By
Sadaf Knight
|
December 22, 2020

End-of-Year COVID Relief Package Was Urgently Needed by Floridians

This post was last updated on September 10, 2021. As new policies are announced, FPI will update this page.

As Florida’s response to COVID-19 takes front and center, concern grows for low-income families who struggle to take precautions against the spread of the virus. Although Congress has passed the Families First Coronavirus Response Act to address, at least in part,  the public health crisis and economic fallout from COVID-19, many barriers continue to keep struggling families from accessing the assistance they need during the pandemic. As Florida initiates policies implementing the Act and addressing other barriers to the safety net, FPI will update this form. When available, hyperlinks are provided to agency documents or statements that provide greater detail  about the new policy.
On March 22, 2020, FPI and 44 other organizations sent a letter to Governor DeSantis, leadership in the Legislature and agency heads to urge action on 47 specific policy changes to reduce unnecessary barriers for Florida’s safety net programs in response to the COVID-19 pandemic. See the letter here.

While the end-of-year COVID relief package is not as comprehensive as we would have hoped, it provides substantial relief that our neighbors, communities, and state urgently need to get through these next few months.

All in all, this end-of-year COVID relief package is a down payment and a step in the right direction. We look forward to the new Congress and new Administration swiftly acting in 2021 to provide the additional relief that Floridians and our economy need.

New research shows that hardship is only increasing. Fifteen percent of Floridians have reported difficulty getting enough to eat, 23 percent are behind on rent, and 38 percent are struggling with usual household expenses, according to a recent analysis by the nonpartisan Center on Budget and Policy Priorities.

We are hopeful this package will help alleviate some of the hardship by providing much-needed rental assistance and extending the eviction moratorium until January 31; increasing SNAP benefits by 15 percent to help families afford enough to eat; extending unemployment benefits for Floridians who lost their jobs through no fault of their own; and providing one-time direct payments people can put towards their most urgent expenses, whether it’s utility bills, car payments, medical expenses, or whatever they find most necessary. The package also includes a ‘lookback’ provision that will ensure millions of low-income individuals and families will not lose some of their Earned Income Tax Credit and Child Tax Credit refund — money they are likely counting on to pay bills and support their families — because their 2020 earnings were lower due to the pandemic.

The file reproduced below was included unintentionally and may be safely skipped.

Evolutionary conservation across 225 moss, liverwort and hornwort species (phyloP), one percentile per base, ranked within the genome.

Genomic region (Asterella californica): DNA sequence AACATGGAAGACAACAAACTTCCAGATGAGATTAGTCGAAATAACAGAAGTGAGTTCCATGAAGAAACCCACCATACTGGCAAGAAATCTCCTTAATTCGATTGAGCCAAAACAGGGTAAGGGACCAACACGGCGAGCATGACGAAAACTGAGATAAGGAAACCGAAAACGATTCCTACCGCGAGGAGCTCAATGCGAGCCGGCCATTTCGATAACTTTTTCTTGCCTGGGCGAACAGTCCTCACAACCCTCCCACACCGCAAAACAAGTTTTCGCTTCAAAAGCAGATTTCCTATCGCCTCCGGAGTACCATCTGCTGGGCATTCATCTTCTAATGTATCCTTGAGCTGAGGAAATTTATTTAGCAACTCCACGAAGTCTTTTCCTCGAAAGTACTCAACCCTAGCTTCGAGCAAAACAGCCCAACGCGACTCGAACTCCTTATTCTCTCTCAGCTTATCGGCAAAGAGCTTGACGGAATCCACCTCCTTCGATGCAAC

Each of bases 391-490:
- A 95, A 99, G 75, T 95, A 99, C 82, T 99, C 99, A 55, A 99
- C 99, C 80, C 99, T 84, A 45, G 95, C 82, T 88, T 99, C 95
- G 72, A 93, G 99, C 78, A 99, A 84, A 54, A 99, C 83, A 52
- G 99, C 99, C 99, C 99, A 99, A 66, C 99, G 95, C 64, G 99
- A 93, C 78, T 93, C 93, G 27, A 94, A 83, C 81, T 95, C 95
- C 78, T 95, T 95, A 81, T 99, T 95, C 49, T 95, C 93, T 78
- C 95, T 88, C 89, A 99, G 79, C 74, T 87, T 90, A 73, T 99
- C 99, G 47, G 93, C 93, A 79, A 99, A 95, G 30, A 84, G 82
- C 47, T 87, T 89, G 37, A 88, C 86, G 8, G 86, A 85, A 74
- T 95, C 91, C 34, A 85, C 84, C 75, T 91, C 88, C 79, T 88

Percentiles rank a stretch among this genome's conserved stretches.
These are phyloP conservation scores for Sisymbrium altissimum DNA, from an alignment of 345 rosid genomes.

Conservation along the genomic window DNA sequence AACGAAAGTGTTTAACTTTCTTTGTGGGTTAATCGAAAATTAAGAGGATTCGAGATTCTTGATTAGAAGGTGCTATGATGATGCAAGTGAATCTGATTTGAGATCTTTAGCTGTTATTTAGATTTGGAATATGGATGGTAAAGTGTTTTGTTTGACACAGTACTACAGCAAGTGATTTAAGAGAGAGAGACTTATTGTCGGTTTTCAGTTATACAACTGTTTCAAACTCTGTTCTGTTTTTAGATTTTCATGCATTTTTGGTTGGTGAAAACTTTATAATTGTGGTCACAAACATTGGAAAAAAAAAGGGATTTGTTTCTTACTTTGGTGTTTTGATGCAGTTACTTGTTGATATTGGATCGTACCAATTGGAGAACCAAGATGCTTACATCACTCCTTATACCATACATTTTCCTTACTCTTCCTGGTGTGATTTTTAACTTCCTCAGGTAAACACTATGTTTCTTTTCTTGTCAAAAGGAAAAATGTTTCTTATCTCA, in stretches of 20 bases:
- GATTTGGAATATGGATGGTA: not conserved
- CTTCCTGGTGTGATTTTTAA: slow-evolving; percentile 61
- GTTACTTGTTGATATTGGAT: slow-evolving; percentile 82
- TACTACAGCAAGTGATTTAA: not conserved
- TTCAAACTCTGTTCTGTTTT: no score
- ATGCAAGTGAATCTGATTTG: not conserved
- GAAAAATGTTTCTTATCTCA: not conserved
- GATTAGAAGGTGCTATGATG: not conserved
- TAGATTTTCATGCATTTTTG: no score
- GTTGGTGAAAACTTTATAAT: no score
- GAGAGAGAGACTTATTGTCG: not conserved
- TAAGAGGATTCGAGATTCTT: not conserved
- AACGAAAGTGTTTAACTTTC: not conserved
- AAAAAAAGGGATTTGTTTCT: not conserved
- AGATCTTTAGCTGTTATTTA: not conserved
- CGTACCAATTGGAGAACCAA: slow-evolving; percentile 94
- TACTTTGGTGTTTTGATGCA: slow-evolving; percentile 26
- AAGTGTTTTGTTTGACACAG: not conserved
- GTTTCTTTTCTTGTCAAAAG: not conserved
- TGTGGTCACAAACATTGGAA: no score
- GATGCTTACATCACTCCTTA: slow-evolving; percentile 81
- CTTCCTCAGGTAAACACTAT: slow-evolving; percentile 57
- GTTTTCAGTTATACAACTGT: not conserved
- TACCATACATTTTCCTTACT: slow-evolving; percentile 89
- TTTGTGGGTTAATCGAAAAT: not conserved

At the same time, this package falls short in several areas. First, it fails to provide desperately needed aid to our state and localities. Without additional support, we will see our state and local elected officials make troubling cuts to critical services and lay off essential public employees like our teachers, firefighters, and bus drivers, all playing important roles in our day-to-day lives.

Secondly, despite the growing needs millions are facing, the relief provided is far too brief. It includes just a one-month extension of the eviction moratorium, only extends jobless benefits through mid-March, and increases SNAP benefits for just six months. And while the deal extends tax credits for businesses that provide paid leave, it fails to extend workers’ right to take that leave when they get sick, have to take care of a loved one, or balance work and caregiving needs when schools are closed as a result of the COVID-19 pandemic.

Still, it was past due and Floridians could not wait any longer for relief. This relief package will make the holidays just a bit brighter for our communities, and Congress should redouble their efforts in the New Year.

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